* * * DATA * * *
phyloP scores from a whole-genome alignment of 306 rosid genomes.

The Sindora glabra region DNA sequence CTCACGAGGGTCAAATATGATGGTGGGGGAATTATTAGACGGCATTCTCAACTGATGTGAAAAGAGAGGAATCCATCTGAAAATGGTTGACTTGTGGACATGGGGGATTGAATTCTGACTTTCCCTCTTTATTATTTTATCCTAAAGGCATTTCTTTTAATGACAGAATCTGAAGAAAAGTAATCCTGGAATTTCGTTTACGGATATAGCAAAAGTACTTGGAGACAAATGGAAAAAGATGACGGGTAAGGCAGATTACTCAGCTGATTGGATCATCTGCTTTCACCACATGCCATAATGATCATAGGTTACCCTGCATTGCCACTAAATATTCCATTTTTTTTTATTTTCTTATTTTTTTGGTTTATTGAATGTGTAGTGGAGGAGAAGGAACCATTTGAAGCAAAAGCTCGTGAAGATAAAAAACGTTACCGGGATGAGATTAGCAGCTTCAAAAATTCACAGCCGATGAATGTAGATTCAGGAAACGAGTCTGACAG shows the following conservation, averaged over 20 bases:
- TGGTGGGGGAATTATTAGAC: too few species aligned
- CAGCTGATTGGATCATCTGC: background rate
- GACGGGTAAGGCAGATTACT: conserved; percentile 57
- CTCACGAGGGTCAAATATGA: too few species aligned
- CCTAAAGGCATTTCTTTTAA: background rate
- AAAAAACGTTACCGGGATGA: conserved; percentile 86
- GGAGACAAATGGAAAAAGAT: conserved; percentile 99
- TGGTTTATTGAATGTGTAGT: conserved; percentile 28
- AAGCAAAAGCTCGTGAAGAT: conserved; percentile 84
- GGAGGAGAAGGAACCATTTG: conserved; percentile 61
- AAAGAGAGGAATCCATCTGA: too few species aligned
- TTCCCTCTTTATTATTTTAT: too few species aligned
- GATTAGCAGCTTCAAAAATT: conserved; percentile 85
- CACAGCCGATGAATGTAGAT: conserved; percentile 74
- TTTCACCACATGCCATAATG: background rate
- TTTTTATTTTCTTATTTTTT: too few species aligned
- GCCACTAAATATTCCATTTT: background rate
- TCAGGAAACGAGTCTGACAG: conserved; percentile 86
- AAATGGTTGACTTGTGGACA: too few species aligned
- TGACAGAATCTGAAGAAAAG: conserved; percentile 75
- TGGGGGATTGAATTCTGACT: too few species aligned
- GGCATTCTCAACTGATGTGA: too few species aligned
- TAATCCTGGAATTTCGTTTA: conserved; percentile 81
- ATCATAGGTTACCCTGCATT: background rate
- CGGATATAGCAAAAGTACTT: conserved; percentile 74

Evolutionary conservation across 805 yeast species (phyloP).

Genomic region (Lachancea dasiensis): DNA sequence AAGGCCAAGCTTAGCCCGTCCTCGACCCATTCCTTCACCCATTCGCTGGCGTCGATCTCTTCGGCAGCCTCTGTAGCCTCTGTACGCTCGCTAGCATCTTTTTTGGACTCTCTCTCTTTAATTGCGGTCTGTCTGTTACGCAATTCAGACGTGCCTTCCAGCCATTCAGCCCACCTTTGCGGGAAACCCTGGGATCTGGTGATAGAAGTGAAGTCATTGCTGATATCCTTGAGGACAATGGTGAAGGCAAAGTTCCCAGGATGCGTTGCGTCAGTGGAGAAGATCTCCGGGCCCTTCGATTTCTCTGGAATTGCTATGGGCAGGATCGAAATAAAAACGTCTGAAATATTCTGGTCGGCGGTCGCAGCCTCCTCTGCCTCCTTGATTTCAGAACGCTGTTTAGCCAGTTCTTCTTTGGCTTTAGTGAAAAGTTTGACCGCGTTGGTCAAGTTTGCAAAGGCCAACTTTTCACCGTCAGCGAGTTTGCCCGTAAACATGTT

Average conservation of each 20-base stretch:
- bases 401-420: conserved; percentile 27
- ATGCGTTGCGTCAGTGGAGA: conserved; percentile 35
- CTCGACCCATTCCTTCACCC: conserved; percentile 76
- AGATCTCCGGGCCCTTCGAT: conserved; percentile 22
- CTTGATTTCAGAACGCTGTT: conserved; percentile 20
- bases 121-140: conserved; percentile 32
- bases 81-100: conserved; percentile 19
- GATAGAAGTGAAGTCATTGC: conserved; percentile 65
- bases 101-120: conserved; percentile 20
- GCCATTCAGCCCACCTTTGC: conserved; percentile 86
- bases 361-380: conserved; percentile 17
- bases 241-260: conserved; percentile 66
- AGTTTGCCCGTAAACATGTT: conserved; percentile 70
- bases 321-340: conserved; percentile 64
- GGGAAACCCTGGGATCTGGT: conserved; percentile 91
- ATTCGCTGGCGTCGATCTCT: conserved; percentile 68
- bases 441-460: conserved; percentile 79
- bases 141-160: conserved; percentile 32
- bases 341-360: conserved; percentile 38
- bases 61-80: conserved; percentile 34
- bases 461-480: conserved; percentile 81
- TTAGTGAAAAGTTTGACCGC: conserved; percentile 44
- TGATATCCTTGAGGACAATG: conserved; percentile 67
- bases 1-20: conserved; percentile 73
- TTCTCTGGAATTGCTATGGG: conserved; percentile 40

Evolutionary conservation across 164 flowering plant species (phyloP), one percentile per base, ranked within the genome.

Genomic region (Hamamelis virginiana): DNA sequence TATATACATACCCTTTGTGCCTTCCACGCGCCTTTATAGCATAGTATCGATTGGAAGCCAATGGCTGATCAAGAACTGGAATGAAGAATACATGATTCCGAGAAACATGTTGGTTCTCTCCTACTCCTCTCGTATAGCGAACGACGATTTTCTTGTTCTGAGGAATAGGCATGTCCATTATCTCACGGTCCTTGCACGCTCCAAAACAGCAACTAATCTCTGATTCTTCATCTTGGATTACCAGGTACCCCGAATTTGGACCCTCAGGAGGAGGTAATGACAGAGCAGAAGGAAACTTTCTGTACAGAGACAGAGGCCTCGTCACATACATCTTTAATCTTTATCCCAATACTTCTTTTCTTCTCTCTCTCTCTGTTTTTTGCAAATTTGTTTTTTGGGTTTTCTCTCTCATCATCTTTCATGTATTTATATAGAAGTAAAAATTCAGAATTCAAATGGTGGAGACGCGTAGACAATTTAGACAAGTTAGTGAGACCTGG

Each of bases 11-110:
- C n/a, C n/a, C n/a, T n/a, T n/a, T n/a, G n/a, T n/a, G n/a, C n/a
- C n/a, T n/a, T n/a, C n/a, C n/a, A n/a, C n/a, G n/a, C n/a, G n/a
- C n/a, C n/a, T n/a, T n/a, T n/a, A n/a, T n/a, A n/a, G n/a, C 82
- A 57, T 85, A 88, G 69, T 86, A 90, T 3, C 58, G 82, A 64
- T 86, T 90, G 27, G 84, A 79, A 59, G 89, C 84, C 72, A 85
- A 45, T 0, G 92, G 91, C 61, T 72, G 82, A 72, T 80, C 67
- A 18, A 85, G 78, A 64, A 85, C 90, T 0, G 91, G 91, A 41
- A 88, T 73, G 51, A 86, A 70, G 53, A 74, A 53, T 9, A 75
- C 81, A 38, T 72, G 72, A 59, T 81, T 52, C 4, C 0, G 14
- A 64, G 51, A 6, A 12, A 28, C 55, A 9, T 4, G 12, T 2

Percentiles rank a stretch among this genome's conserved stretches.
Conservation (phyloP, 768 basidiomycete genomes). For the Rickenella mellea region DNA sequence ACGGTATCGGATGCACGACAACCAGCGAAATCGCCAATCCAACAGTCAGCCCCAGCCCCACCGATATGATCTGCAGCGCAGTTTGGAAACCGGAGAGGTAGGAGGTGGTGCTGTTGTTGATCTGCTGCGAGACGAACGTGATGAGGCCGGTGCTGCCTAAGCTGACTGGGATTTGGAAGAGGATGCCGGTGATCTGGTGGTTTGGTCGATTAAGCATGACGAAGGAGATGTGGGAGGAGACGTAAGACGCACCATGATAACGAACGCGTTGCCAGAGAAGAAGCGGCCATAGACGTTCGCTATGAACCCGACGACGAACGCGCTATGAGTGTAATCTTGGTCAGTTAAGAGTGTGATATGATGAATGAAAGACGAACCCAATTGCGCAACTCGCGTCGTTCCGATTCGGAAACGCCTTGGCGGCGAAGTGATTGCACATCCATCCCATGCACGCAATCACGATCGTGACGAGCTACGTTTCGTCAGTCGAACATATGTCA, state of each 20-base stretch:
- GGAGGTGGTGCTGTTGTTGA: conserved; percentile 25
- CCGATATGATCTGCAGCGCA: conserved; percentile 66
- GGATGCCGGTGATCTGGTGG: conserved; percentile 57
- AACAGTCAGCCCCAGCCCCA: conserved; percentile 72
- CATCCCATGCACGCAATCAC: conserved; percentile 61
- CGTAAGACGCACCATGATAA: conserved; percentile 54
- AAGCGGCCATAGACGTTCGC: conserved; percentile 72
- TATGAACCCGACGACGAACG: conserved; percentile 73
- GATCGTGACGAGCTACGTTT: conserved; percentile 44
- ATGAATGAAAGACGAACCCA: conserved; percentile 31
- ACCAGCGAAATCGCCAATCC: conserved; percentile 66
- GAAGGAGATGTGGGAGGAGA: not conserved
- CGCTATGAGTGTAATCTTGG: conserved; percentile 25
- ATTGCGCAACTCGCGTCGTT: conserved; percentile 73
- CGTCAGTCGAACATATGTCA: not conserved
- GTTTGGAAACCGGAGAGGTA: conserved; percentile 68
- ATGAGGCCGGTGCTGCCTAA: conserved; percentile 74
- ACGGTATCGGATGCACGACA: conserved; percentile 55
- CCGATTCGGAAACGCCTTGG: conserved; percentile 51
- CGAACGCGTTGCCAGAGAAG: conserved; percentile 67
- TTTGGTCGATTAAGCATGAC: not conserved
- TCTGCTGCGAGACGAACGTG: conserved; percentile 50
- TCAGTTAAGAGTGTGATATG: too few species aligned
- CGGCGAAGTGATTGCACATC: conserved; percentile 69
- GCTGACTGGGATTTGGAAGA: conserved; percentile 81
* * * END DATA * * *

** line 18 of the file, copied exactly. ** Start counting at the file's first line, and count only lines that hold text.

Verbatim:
- TTTTTATTTTCTTATTTTTT: too few species aligned